Trademark Claim Flushed by Seventh Circuit

13 September 2011 Second City Bench Memo Publication

The “Quilted Diamond Design” of toilet paper made by Georgia-Pacific is functional and therefore cannot be protected as a registered trademark under federal law. Georgia-Pacific Consumer Products L.P. v. Kimberly-Clark Corp., 7th Cir., No. 10-3519, 7/28/11.

In short: Defendant Kimberly-Clark was entitled to summary judgment on Georgia-Pacific’s trademark and unfair competition claims because the asserted product configuration trademarks reflected functional product features, and were therefore invalid.

Lesson: Trademark owners seeking to push the boundaries of trademark law to encompass non-traditional trademarks, such as product features, should be cognizant of the effects of existing utility patents and advertising claims on their ability to successfully assert such claims.

The parties, Plaintiff Georgia-Pacific Consumer Products L.P. (“Georgia-Pacific”) and Defendant Kimberly-Clark Corp. (“Kimberly-Clark”), are consumer products companies who compete with one another in the toilet paper market. Georgia-Pacific is the owner of the “Quilted Northern” brand and several trademark registrations, copyright registrations, and utility and design patents used in connection with its product and product design. Kimberly-Clark is the maker of Cottonelle Ultra and Scott toilet paper.

Georgia-Pacific brought claims against Kimberly-Clark, alleging that Kimberly-Clark’s use of diamond shapes in its toilet paper design violated Georgia-Pacific’s registered trademark rights. Before the district court, Kimberly-Clark was granted summary judgment on the basis that Georgia-Pacific’s asserted trademark was functional and, therefore, not protectable as a trademark. On appeal, the Seventh Circuit agreed.

Applying the test set forth by the Supreme Court in Traffix Devices v. Marketing Displays Inc., 532 U.S. 23, 58 USPQ2d 1001 (2001), the Court of Appeals analyzed whether the designs Georgia-Pacific sought to protect as trademarks are “essential to the use or purpose of the article or [effect] the cost or quality of the article.” The Court found that both the claims and specifications in five utility patents claimed the quilted diamond design as a useful and functional feature. The court found this to be strong evidence that the claimed designs were functional and ineligible for trademark protection. As stated by the Court, “reading the language of the patents, we find that the central advance claimed in the utility patents is embossing a quilt-like diamond lattice filled with signature designs that improves (perceived) softness and bulk, and reduces nesting and ridging. This is the same essential feature claimed in the trademarks.”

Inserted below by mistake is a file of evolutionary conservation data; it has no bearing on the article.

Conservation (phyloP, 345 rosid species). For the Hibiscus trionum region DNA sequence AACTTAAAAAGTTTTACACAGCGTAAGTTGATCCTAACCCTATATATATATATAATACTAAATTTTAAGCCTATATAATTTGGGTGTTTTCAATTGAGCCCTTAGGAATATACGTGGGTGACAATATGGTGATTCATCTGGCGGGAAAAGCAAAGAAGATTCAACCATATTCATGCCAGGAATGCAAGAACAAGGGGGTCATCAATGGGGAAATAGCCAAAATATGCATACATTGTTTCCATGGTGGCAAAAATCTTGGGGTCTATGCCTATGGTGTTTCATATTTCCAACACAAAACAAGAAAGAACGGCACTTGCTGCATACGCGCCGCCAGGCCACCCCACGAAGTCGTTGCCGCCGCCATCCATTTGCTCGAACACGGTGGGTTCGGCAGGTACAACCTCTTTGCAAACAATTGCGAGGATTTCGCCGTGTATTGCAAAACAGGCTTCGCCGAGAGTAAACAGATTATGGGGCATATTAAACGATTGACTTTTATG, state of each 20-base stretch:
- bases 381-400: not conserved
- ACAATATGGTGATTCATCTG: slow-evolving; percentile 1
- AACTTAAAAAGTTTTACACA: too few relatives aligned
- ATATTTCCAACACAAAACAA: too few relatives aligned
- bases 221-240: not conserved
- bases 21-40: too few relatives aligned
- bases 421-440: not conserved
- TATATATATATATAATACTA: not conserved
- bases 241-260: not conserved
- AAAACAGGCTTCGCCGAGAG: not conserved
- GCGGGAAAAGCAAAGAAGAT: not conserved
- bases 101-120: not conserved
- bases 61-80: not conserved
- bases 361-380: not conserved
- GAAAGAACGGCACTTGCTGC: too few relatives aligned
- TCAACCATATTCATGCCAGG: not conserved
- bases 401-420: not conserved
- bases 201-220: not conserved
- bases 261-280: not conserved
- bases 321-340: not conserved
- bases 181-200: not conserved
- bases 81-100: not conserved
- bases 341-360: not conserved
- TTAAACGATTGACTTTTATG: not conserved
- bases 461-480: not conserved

Georgia-Pacific argued that the existence of design patents was evidence of non-functionality. The Court rejected the argument. Although design patents have a similar limitation on functionality as product configuration trademarks, the Court seemed to find the evidence of functionality from the utility patents to be overwhelming.

In further support of its conclusion, the Court cited the promotion of the functional benefits of Georgia-Pacific’s quilted diamond design in its advertisements. According to the Court, “the language in the ads is clear—the Quilted Diamond Design is unequivocally linked to functional benefits such as absorbency, softness, and comfort.”

Finally, the court held that because the quilted diamond design was not protectable as a trademark on the toilet paper itself, it also was not protectable as a trademark on packaging for the toilet paper.

The Seventh Circuit’s holding that Georgia-Pacific’s toilet paper product configuration trademarks is functional, and not protectable under trademark law, provides important guidance as to the outer reaches of trademark law. Courts in recent years have expanded the types of source identifiers eligible for trademark protection to include various types of non-traditional trademarks to include sounds, colors, and smells. The Georgia-Pacific decision makes clear that the requirements that all marks designate origin and do not attempt to monopolize functional features remains in force and provides the conceptual distinction between the domains of patents and trademarks.

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